The data were expressed as the mean ± standard error of the mean (unless otherwise mentioned). Statistical analysis was performed using SAS version 9.1 (SAS Institute Inc., Cary, NC, USA) software and GraphPad Prism software version 3.2 (San Diego, CA, USA). For comparison of parameters where data were generated at multiple time points during treatment, repeated-measures analysis of variance was used to test for significant differences between the intervention and control groups over time. For other parameters, where a point comparison was made between two groups, the unpaired Student’s t-test was used. Values exceeding 95% critical limits (P<0.05) were considered to be statistically significant.
TRC210258-activated TGR5 under in vitro conditions
Treatment with TRC210258 resulted in a dose-dependent increase in cAMP levels in CHO-K1 cells overexpressing the TGR5 receptor, with an EC50 of 354 nM (Figure 3A). Lithocholic acid, a natural ligand of TGR5, showed an EC50 of 571.5 nM in the same experiment. Treatment with TRC210258 also resulted in dose-dependent activation of cAMP-responsive element-driven luciferase reporter in TGR5-overexpressing CHO-K1 cells, with an EC50 of 221 nM (Figure 3B). Lithocholic acid showed an EC50 of 446 nM in the same experiment. Treatment with TRC210258 resulted in significant induction of GLP1 secretion from human enteroendocrine cells (NCI-H716), and this effect was found to be superior to that of lithocholic acid (Figure 3C).
TRC210258 enhanced energy expenditure in DIO mice
Stimulation of TGR5 enhances energy expenditure. Therefore, the increase in energy expenditure by TRC210258 was used as a functional measure of TGR5 activation in vivo. Oral treatment of DIO mice with incremental doses of TRC210258 resulted in enhanced energy expenditure in a dose-dependent manner. A prominent effect on energy expenditure was observed during the first 5 hours after treatment with TRC210258. The 9 mg/kg/day oral dose was found to be the most effective (Figure 4A and B). Hence, further efficacy studies in DIO mice were done using the 9 mg/kg/day dose of TRC210258.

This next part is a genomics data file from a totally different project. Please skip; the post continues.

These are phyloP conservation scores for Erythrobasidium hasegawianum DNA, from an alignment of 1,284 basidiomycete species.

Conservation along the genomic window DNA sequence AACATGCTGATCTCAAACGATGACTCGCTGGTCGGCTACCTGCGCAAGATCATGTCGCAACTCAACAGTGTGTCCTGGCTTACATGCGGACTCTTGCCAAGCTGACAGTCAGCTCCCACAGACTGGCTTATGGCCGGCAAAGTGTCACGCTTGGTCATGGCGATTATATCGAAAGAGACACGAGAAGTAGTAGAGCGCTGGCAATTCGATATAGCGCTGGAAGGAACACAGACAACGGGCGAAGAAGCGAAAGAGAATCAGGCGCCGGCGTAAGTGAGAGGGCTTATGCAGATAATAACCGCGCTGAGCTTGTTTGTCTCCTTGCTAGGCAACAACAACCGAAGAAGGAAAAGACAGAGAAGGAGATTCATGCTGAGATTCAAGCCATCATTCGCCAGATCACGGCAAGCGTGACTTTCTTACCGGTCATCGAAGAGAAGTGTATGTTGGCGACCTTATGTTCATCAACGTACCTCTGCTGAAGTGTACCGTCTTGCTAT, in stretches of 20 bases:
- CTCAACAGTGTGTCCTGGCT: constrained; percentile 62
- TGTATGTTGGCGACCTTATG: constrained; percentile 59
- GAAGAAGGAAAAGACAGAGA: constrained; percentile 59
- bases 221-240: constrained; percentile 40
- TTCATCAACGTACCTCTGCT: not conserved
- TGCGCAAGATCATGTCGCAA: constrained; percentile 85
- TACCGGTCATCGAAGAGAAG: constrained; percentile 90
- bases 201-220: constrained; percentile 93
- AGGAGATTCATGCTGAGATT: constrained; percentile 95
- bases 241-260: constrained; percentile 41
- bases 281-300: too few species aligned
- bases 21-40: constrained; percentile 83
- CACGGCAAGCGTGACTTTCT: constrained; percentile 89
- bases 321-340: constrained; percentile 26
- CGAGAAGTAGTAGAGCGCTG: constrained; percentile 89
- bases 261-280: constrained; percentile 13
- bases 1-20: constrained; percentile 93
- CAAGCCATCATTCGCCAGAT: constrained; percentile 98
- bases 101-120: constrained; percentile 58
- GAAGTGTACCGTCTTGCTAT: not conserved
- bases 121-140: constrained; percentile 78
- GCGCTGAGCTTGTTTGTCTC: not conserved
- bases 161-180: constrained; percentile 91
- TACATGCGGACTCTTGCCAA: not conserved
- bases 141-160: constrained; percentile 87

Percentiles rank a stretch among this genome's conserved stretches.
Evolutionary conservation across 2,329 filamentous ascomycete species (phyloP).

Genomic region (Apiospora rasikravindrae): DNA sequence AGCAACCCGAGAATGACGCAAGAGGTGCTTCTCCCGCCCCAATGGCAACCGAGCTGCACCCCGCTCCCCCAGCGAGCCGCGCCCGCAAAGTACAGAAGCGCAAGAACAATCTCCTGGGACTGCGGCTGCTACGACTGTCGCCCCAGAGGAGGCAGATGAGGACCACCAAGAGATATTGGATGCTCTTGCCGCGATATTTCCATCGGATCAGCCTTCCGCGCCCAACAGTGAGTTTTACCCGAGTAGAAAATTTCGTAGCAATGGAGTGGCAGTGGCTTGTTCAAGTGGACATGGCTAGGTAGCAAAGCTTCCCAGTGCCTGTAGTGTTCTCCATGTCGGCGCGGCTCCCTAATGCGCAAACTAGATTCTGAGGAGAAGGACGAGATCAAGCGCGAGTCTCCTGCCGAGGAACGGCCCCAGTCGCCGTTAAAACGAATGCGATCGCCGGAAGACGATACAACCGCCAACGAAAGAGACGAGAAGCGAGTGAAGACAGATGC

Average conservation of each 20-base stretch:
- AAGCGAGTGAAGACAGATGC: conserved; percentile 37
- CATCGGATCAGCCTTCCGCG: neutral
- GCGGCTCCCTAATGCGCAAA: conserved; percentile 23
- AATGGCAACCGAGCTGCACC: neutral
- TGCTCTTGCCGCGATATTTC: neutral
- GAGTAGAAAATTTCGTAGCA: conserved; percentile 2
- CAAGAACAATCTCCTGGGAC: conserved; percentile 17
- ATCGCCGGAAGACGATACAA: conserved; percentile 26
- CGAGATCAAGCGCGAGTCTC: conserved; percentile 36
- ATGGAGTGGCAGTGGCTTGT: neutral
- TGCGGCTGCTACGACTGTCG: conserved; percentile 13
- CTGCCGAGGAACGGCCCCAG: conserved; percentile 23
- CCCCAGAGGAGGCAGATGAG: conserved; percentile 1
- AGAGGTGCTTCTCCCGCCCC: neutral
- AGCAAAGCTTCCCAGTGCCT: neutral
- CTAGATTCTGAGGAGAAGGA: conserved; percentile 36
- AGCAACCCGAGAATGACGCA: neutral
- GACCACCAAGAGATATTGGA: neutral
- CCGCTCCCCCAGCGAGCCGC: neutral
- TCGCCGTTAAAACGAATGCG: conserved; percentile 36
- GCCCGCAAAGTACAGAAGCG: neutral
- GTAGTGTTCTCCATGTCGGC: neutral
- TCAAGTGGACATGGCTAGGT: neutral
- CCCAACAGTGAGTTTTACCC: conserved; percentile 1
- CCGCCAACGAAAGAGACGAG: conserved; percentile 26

TRC210258 improved glycemic control in DIO mice
Four weeks of treatment with TRC210258 9 mg/kg achieved a marked reduction in glucose excursion in mice with DIO (Figure 5A and B). After 4 weeks of treatment, the mean area under the curve (AUC) for glucose was reduced by 16.6% in the TRC210258 group when compared with the vehicle control group, while a 24% reduction in the mean AUC for glucose was observed in the sitagliptin group.
When the oral glucose tolerance test results were compared at weeks 2 and 4 of treatment, there was an improvement in glucose excursion in sitagliptin-treated DIO mice of 29% and 24%, respectively. However, treatment with TRC210258 resulted in a gradual and incremental improvement in glucose excursion after week 4 as compared with week 2 (reduction in plasma glucose AUC(0–120 min) by 9% at week 2 and by 16.6% at week 4) in DIO mice.
Additionally, 4 weeks of treatment with TRC210258 in DIO mice reduced fasting plasma insulin by 40.3%, while in the sitagliptin group the reduction was 22.7% as compared with the vehicle control group (Figure 5C). Correspondingly, fasting plasma glucose reduced by 6.5% in the TRC210258 group and by 4.4% in the sitagliptin group (Figure 5C). Treatment with TRC210258 for 4 weeks in DIO mice also showed a trend toward amelioration of Homeostasis Model of Assessment-Insulin Resistance, an index of insulin resistance (Figure 5D).
TRC210258 improved dyslipidemic parameters in the DIO hamster
HFD feeding induces features of diabesity, including insulin resistance, dysglycemia, and dyslipidemia in hamsters.21 Our data indicate that with respect to normal chow-fed hamsters, HFD-fed hamsters gained significant amounts of weight and developed dyslipidemia, glucose intolerance, fasting hyperinsulinemia, and significant impairment in triglyceride clearance (see Supplemental data Table S1).